The methods journalists use to share content has changed remarkably, especially since the advent of social media. No longer can PR professionals and marketers pitch journalists without considering their current needs.
Journalism has evolved over the past two decades, largely making the transition from print to online media. That metamorphosis has not been a seamless one, however. Indeed, not a few “old school” people were pushed out of positions with some choosing to retire instead of remaking themselves.
Some of us, including yours truly, have managed to bridge the tenuous divide between old and new, finding a handful of print opportunities still available to go with our online exertions. It is important to realize that in both cases there is an overarching necessity that stems from writing today: social media and a need to actively participate or lose your audience.
That participation usually comes through a small collection of social media sites, including Twitter, Facebook and LinkedIn. There are others, but the pull of these three is usually far greater than what you would achieve on Instagram, Google+, Pinterest or any other site, for example.
Muck Rack and Edelman
Muck Rack, a website dedicated to help journalists connect with PR pros, marketers and companies, undertook an online survey in partnership with Edelman — the world’s largest PR firm — late last year. That survey was directed to journalists in a bid to gauge how they use social media to write and distribute their stories.
Specifically, the partners conducted the survey with the intent to “…gain an understanding of media attitudes, behaviors, and perceptions surrounding the ever-changing landscape of news.”
Some 251 journalists participated between late November and mid-December 2014, thus the margin of error is quite high, coming in at 6.19 percent. Nevertheless, the survey offers a solid synopsis of “shareable content” among those of us tasked with researching, interviewing, assembling, writing, editing and publishing that information from a solely professional perspective.
Special Ingredients for Journalists
The survey revealed some points about shareable content that are widely understood, but the importance may not be fully grasped. Indeed, 82 percent of content shared by journalists includes an image with another 33 percent using video to aid in dissemination. Notably, 66 percent write articles that may be correlated with a story already trending in the news, with 48 percent localizing that information to reach a target audience.
Definitely, brevity is important too with one in three professionals ensuring that their information is condensed to “bite-sized form.” Furthermore, journalists including quotes from their sources does not seem to carry the same magnitude it once did. Yet, 16 percent of the journalists do include quotes from an academic or industry expert, with only a small sample relying on third party, company spokesman and blogger quotes.
One in four respondents indicated that sharing data or numbers in their headlines was important with another 22 percent relying on information that has the potential to be framed in “listicle” form.
Social Media Preferences
As for sharing information on social media, 76 percent of journalists indicated that they “are feeling more pressure now to share on social media,” than they were in the past. And not just social media sites, but on their news organization’s platforms.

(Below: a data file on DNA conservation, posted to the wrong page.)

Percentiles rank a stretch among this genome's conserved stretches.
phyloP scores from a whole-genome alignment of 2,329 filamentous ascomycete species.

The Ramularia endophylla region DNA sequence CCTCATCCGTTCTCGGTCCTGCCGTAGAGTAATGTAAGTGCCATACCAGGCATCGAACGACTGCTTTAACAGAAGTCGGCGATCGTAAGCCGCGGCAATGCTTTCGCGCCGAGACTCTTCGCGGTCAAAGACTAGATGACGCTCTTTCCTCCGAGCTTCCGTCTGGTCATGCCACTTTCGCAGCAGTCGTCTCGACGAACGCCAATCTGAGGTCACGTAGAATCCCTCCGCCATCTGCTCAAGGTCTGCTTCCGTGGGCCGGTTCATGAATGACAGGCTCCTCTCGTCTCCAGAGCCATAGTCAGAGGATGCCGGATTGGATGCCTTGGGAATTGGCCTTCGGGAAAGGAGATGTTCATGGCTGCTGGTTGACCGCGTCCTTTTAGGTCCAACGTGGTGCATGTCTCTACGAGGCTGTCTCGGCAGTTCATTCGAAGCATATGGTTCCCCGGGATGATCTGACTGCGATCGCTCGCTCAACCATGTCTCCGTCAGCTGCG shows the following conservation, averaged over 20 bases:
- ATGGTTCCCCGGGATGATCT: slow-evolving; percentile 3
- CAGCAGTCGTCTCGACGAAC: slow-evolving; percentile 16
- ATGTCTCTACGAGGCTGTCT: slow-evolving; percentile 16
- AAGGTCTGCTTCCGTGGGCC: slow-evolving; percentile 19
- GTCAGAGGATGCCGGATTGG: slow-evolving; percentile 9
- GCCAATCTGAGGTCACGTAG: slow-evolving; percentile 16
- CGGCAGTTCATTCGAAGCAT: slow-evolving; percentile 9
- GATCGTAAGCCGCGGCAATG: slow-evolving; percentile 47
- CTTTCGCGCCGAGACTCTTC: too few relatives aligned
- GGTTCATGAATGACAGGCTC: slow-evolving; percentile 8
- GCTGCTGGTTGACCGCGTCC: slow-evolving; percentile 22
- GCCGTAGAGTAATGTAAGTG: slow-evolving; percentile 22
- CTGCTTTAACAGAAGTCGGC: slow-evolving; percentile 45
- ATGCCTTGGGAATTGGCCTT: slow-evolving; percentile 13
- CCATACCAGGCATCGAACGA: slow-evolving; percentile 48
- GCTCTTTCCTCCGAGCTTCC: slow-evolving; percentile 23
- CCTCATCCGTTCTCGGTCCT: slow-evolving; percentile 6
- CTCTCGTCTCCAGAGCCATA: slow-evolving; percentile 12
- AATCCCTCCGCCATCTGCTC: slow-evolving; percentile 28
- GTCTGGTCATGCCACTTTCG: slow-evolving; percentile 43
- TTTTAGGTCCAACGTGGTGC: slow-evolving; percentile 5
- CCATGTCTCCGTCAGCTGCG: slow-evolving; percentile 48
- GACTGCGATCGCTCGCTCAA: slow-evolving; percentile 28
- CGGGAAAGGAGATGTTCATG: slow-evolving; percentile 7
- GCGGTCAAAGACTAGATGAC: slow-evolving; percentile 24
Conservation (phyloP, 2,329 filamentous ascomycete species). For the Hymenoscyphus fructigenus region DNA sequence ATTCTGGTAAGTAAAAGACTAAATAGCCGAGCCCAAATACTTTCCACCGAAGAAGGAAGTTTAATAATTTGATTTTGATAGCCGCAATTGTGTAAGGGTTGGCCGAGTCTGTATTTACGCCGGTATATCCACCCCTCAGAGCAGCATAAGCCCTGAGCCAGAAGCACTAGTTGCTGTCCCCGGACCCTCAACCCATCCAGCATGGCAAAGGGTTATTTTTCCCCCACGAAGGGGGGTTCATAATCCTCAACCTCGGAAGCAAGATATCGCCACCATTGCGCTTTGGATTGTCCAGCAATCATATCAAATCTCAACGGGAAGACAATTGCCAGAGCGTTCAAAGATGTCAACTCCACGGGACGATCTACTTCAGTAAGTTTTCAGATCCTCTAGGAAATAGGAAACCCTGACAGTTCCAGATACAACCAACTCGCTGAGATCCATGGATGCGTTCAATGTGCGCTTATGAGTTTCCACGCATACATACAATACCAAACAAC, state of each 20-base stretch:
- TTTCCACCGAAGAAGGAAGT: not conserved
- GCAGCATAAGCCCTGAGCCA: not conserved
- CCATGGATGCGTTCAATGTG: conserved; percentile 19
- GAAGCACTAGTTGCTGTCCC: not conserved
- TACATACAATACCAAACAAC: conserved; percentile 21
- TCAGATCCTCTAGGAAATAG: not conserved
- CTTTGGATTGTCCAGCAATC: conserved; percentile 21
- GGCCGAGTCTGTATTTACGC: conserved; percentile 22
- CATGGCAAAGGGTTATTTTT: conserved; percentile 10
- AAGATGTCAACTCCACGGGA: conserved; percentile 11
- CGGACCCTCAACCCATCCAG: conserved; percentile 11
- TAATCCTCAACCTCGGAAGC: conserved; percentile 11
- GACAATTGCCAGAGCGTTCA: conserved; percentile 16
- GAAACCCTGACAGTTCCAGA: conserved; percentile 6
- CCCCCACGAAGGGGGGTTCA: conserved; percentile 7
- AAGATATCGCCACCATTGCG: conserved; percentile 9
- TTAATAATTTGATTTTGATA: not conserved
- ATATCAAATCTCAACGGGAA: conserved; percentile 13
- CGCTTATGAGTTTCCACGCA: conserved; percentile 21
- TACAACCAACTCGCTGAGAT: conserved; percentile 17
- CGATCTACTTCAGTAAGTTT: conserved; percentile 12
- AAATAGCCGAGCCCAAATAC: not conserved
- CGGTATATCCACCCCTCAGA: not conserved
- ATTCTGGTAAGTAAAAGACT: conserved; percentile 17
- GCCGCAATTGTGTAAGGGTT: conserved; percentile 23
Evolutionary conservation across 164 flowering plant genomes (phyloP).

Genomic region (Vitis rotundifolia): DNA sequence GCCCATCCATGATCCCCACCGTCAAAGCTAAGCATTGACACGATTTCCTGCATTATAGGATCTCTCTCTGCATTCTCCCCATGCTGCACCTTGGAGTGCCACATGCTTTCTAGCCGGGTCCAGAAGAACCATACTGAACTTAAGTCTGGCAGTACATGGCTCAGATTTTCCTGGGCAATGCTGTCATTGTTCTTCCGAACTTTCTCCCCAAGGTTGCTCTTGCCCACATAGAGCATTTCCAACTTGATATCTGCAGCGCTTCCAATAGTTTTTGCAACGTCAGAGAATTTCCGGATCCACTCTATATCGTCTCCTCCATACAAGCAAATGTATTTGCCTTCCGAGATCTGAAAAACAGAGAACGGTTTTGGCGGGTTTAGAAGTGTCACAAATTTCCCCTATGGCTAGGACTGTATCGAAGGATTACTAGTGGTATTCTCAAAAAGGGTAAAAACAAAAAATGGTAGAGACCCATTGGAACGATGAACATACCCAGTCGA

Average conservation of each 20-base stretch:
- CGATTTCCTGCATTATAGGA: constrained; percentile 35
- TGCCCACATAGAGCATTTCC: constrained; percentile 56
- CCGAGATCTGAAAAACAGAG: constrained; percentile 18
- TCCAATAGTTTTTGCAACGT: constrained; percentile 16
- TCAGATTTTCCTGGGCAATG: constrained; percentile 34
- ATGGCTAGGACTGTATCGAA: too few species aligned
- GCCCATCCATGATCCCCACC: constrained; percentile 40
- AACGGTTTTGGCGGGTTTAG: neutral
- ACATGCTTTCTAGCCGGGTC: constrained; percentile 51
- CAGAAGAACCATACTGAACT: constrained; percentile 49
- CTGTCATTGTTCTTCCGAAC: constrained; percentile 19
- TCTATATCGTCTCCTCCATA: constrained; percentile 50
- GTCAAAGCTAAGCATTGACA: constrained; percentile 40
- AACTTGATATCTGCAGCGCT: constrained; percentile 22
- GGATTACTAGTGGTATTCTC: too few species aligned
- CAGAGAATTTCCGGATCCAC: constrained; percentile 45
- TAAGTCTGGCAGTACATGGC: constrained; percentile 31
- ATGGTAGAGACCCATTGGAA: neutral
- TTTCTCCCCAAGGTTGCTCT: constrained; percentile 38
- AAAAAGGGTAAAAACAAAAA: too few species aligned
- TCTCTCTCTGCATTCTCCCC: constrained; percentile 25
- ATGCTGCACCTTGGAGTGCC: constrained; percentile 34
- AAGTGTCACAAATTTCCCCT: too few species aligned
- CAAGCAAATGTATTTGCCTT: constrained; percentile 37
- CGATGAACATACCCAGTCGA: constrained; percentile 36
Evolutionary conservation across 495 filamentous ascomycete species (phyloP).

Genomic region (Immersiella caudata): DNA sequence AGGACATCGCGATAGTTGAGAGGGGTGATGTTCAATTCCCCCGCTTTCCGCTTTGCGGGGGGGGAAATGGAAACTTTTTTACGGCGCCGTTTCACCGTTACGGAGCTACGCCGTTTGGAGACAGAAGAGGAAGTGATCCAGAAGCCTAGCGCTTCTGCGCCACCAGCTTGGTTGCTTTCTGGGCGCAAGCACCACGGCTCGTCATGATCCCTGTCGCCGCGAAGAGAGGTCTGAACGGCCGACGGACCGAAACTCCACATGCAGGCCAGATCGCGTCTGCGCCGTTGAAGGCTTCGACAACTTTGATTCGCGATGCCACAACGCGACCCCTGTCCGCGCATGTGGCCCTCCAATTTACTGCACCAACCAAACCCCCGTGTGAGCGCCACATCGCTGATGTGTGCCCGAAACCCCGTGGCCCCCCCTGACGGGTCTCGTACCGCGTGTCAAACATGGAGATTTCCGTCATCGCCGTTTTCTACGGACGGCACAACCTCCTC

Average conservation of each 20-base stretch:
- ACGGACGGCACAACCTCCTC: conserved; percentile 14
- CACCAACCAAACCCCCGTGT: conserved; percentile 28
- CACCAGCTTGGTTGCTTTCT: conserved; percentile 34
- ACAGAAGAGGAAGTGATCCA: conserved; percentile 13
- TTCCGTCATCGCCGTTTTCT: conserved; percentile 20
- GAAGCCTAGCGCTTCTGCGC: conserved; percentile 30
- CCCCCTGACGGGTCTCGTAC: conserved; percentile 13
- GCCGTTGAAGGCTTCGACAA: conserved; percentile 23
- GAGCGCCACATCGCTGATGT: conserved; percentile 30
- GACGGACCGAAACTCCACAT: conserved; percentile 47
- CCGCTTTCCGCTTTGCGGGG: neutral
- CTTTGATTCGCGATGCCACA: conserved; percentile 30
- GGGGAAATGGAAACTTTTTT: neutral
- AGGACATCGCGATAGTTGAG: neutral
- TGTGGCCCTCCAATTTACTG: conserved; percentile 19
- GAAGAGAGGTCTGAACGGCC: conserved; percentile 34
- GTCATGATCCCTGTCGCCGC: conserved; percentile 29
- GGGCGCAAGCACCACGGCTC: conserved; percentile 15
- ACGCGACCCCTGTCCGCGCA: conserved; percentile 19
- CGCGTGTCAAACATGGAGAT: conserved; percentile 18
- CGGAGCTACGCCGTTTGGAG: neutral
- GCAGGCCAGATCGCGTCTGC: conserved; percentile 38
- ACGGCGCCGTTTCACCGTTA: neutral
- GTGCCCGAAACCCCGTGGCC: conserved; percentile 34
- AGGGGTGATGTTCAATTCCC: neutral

By far, Twitter has a special place for journalists, with 78 percent of journalists claiming that it is the most used in their profession to 18 percent for Facebook and just 2 percent for LinkedIn. Further, 75 percent of journalists use Twitter to build their own brand to 16 percent for Facebook and only 3 percent for LinkedIn. Notably, 86 percent of journalists check Twitter several times a day — I can personally attest to that!
Video’s Place in Social Media
Writing stories and taking pictures is still important for journalists, but video’s place should not be underestimated. Certainly, if you are a PR person and you want to get your company’s information out there, 74 percent of journalists favor original video created by your company or website.
That number compares to 14 percent who use consumer-generated videos, 13 percent who accept a courtesy video from a third party and 3 percent who welcome a corporate/branded video. Moreover, only 2 percent accept a stock video from a subscription service.
Pitch Me Your Very Best
The survey’s findings correspond with my personal approach to social media. It also underscores a few points that I have repeated over the past few years, including some that have been shared by my colleagues.
First, get to know me. I cannot tell you how many PR people reach out to me anonymously on any given day. Addressing me by my first name is important. Other journalists feel the same way and we are more likely to trash your information than to respond to blanket or poorly-pitched requests. Make an effort!
Second, keep it sector specific. Yes, many of us write for different sectors — you have to if you want to make a living these days — but usually we define ourselves by our chief discipline. Reading up on social media profiles can help you determine whether a query is on target or is clearly misplaced.
Third, help me meet my deadlines. This point may be the biggest gripe among my colleagues. For example, when I am working on a story and am up against a hard deadline, you are informed of that but you still miss it. It is important that PR people make it plain when a deadline cannot be met or might be missed. Transparency on your part helps build confidence, trust and goodwill on our parts.
See Also — Midlife Crisis or a Buying Opportunity?